2. ^ a b Nagai, F; Nonaka, R; Satoh Hisashi Kamimura, K (2007). "The effects of non-medically used psychoactive drugs on monoamine neurotransmission in rat brain". European Journal of Pharmacology 559 (2–3): 132–7. PMID 17223101. doi:10.1016/j.ejphar.2006.11.075. 
  3. ^ a b Marona-Lewicka, D; Rhee, GS; Sprague, JE; Nichols, DE (1995). "Psychostimulant-like effects of p-fluoroamphetamine in the rat". European Journal of Pharmacology 287 (2): 105–13. PMID 8749023. doi:10.1016/0014-2999(95)00478-5.  edit
  4. ^ Harvey, J. A. (1978). "Neurotoxic Action of Halogenated Amphetamines". Annals of the New York Academy of Sciences 305: 289–304. PMID 81648. doi:10.1111/j.1749-6632.1978.tb31530.x.  edit
  5. ^ Fuller, R. W.; Baker, J. C.; Perry, K. W.; Molloy, B. B. (1975). "Comparison of 4-chloro-, 4-bromo- and 4-fluoroamphetamine in rats: Drug levels in brain and effects on brain serotonin metabolism". Neuropharmacology 14 (10): 739–746. PMID 1196472. doi:10.1016/0028-3908(75)90099-4.  edit
  6. ^ Nichols, DE; Johnson, MP; Oberlender, R (1991). "5-Iodo-2-aminoindan, a nonneurotoxic analogue of p-iodoamphetamine". Pharmacology, Biochemistry, and Behavior 38 (1): 135–9. PMID 1826785. doi:10.1016/0091-3057(91)90601-W.  edit
  7. ^ Rothman, R. B.; Blough, BE; Woolverton, WL; Anderson, KG; Negus, SS; Mello, NK; Roth, BL; Baumann, MH (2005). "Development of a Rationally Designed, Low Abuse Potential, Biogenic Amine Releaser That Suppresses Cocaine Self-Administration". Journal of Pharmacology and Experimental Therapeutics 313 (3): 1361–1369. PMID 15761112. doi:10.1124/jpet.104.082503.  edit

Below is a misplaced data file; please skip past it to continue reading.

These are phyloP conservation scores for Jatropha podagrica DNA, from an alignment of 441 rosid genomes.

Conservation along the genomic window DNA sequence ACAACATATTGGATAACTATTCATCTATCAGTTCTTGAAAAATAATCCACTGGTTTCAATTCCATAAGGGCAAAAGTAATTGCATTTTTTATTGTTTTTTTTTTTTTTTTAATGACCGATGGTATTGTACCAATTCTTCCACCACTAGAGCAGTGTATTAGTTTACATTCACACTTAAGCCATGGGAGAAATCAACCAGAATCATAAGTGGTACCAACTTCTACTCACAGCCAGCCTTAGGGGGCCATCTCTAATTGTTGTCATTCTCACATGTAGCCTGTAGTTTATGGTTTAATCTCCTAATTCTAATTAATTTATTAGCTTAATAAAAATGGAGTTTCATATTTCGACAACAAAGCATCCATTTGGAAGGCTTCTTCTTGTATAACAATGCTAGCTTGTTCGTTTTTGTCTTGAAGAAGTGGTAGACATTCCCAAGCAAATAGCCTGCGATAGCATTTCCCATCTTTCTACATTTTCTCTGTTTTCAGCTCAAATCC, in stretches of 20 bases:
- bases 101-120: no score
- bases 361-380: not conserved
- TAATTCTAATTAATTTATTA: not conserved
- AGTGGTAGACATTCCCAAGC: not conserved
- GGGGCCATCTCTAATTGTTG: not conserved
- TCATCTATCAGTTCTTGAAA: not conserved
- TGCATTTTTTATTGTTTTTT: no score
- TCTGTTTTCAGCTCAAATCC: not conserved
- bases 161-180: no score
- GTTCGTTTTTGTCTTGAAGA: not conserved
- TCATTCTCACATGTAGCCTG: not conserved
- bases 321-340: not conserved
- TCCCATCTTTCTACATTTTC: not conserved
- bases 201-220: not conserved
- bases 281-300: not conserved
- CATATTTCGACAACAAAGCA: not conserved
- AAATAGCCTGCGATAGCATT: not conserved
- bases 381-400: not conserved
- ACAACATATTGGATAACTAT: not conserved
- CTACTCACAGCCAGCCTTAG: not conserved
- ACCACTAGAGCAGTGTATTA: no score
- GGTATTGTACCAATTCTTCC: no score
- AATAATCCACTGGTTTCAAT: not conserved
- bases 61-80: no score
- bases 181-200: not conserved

8. ^ Huang, X.; Marona-Lewicka, D.; Nichols, D. E. (1992). "P-methylthioamphetamine is a potent new non-neurotoxic serotonin-releasing agent". European journal of pharmacology 229 (1): 31–38. PMID 1473561. doi:10.1016/0014-2999(92)90282-9.  edit
  9. ^ Li, Q; Murakami, I; Stall, S; Levy, AD; Brownfield, MS; Nichols, DE; Van De Kar, LD (1996). "Neuroendocrine pharmacology of three serotonin releasers: 1-(1,3-benzodioxol-5-yl)-2-(methylamino)butane (MBDB), 5-methoxy-6-methyl-2-aminoindan (MMAi) and p-methylthioamphetamine (MTA)". The Journal of Pharmacology and Experimental Therapeutics 279 (3): 1261–7. PMID 8968349. 
  10. ^ Murphy, J; Flynn, JJ; Cannon, DM; Guiry, PJ; McCormack, P; Baird, AW; McBean, GJ; Keenan, AK (2002). "In vitro neuronal and vascular responses to 5-hydroxytryptamine: modulation by 4-methylthioamphetamine, 4-methylthiomethamphetamine and 3,4-methylenedioxymethamphetamine". European Journal of Pharmacology 444 (1–2): 61–7. PMID 12191583. doi:10.1016/S0014-2999(02)01586-8. 
  11. ^ Fisher MB, Henne KR, Boer J (2006). "The complexities inherent in attempts to decrease drug clearance by blocking sites of CYP-mediated metabolism". Current Opinion in Drug Discovery & Development 9 (1): 101–9. PMID 16445122. 
  12. ^ E. Costa and S. Garattini (1970). Amphetamines and Related Compounds. New York: Raven Press. p. 28.